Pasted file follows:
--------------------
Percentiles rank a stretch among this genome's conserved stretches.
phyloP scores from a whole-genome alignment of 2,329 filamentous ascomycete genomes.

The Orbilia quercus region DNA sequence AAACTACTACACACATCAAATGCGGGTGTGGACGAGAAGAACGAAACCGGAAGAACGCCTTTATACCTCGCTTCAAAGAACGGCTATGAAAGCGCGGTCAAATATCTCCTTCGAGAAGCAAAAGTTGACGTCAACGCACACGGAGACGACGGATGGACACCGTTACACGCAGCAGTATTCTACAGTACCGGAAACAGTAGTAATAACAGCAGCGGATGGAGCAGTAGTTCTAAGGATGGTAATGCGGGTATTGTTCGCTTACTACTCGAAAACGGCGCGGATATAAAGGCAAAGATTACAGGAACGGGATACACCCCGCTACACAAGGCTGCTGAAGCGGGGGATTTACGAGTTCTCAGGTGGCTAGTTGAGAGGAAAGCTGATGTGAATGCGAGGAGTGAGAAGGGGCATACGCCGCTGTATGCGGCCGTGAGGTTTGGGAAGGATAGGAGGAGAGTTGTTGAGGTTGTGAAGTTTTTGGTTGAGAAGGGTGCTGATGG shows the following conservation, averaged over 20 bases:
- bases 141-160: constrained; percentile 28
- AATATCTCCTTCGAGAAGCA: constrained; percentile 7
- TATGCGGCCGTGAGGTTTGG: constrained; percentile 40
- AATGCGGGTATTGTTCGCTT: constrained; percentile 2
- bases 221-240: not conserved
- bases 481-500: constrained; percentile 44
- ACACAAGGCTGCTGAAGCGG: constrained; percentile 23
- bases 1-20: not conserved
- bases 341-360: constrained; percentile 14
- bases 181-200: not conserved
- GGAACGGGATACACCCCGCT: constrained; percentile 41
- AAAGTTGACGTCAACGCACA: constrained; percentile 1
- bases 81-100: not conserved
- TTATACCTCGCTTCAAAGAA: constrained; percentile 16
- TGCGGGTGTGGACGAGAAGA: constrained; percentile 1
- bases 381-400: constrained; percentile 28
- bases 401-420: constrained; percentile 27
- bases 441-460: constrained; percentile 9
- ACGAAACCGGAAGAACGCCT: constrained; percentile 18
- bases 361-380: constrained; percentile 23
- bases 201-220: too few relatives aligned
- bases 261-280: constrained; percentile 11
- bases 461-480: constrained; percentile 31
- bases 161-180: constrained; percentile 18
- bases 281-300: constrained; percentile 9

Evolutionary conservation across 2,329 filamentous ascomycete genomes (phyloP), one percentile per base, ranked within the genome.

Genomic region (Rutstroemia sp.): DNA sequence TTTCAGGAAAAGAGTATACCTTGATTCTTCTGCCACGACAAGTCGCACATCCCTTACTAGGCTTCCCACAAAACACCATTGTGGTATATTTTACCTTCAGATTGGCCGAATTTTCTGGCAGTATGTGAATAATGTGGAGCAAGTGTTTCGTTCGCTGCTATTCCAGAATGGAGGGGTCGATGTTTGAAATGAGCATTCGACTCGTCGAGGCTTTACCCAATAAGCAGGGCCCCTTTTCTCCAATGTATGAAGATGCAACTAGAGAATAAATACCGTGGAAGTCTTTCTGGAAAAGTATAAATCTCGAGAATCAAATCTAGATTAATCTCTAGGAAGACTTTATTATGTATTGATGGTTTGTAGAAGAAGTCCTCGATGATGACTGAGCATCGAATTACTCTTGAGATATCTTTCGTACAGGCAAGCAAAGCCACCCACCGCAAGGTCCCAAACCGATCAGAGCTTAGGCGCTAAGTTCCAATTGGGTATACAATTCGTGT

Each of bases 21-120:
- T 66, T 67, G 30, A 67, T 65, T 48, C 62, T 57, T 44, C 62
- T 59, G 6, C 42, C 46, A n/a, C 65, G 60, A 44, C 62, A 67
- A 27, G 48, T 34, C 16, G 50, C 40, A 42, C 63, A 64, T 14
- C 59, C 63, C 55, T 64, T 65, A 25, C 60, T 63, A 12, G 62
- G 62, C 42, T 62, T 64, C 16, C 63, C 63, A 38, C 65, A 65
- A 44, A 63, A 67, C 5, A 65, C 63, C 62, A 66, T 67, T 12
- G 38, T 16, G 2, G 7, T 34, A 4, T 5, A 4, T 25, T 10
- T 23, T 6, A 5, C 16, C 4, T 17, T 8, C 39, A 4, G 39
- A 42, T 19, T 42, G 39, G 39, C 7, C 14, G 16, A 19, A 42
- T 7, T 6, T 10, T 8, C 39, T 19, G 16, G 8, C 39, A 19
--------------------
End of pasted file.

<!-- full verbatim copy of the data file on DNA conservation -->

Percentiles rank a stretch among this genome's conserved stretches.
phyloP scores from a whole-genome alignment of 2,329 filamentous ascomycete genomes.

The Orbilia quercus region DNA sequence AAACTACTACACACATCAAATGCGGGTGTGGACGAGAAGAACGAAACCGGAAGAACGCCTTTATACCTCGCTTCAAAGAACGGCTATGAAAGCGCGGTCAAATATCTCCTTCGAGAAGCAAAAGTTGACGTCAACGCACACGGAGACGACGGATGGACACCGTTACACGCAGCAGTATTCTACAGTACCGGAAACAGTAGTAATAACAGCAGCGGATGGAGCAGTAGTTCTAAGGATGGTAATGCGGGTATTGTTCGCTTACTACTCGAAAACGGCGCGGATATAAAGGCAAAGATTACAGGAACGGGATACACCCCGCTACACAAGGCTGCTGAAGCGGGGGATTTACGAGTTCTCAGGTGGCTAGTTGAGAGGAAAGCTGATGTGAATGCGAGGAGTGAGAAGGGGCATACGCCGCTGTATGCGGCCGTGAGGTTTGGGAAGGATAGGAGGAGAGTTGTTGAGGTTGTGAAGTTTTTGGTTGAGAAGGGTGCTGATGG shows the following conservation, averaged over 20 bases:
- bases 141-160: constrained; percentile 28
- AATATCTCCTTCGAGAAGCA: constrained; percentile 7
- TATGCGGCCGTGAGGTTTGG: constrained; percentile 40
- AATGCGGGTATTGTTCGCTT: constrained; percentile 2
- bases 221-240: not conserved
- bases 481-500: constrained; percentile 44
- ACACAAGGCTGCTGAAGCGG: constrained; percentile 23
- bases 1-20: not conserved
- bases 341-360: constrained; percentile 14
- bases 181-200: not conserved
- GGAACGGGATACACCCCGCT: constrained; percentile 41
- AAAGTTGACGTCAACGCACA: constrained; percentile 1
- bases 81-100: not conserved
- TTATACCTCGCTTCAAAGAA: constrained; percentile 16
- TGCGGGTGTGGACGAGAAGA: constrained; percentile 1
- bases 381-400: constrained; percentile 28
- bases 401-420: constrained; percentile 27
- bases 441-460: constrained; percentile 9
- ACGAAACCGGAAGAACGCCT: constrained; percentile 18
- bases 361-380: constrained; percentile 23
- bases 201-220: too few relatives aligned
- bases 261-280: constrained; percentile 11
- bases 461-480: constrained; percentile 31
- bases 161-180: constrained; percentile 18
- bases 281-300: constrained; percentile 9

Evolutionary conservation across 2,329 filamentous ascomycete genomes (phyloP), one percentile per base, ranked within the genome.

Genomic region (Rutstroemia sp.): DNA sequence TTTCAGGAAAAGAGTATACCTTGATTCTTCTGCCACGACAAGTCGCACATCCCTTACTAGGCTTCCCACAAAACACCATTGTGGTATATTTTACCTTCAGATTGGCCGAATTTTCTGGCAGTATGTGAATAATGTGGAGCAAGTGTTTCGTTCGCTGCTATTCCAGAATGGAGGGGTCGATGTTTGAAATGAGCATTCGACTCGTCGAGGCTTTACCCAATAAGCAGGGCCCCTTTTCTCCAATGTATGAAGATGCAACTAGAGAATAAATACCGTGGAAGTCTTTCTGGAAAAGTATAAATCTCGAGAATCAAATCTAGATTAATCTCTAGGAAGACTTTATTATGTATTGATGGTTTGTAGAAGAAGTCCTCGATGATGACTGAGCATCGAATTACTCTTGAGATATCTTTCGTACAGGCAAGCAAAGCCACCCACCGCAAGGTCCCAAACCGATCAGAGCTTAGGCGCTAAGTTCCAATTGGGTATACAATTCGTGT

Each of bases 21-120:
- T 66, T 67, G 30, A 67, T 65, T 48, C 62, T 57, T 44, C 62
- T 59, G 6, C 42, C 46, A n/a, C 65, G 60, A 44, C 62, A 67
- A 27, G 48, T 34, C 16, G 50, C 40, A 42, C 63, A 64, T 14
- C 59, C 63, C 55, T 64, T 65, A 25, C 60, T 63, A 12, G 62
- G 62, C 42, T 62, T 64, C 16, C 63, C 63, A 38, C 65, A 65
- A 44, A 63, A 67, C 5, A 65, C 63, C 62, A 66, T 67, T 12
- G 38, T 16, G 2, G 7, T 34, A 4, T 5, A 4, T 25, T 10
- T 23, T 6, A 5, C 16, C 4, T 17, T 8, C 39, A 4, G 39
- A 42, T 19, T 42, G 39, G 39, C 7, C 14, G 16, A 19, A 42
- T 7, T 6, T 10, T 8, C 39, T 19, G 16, G 8, C 39, A 19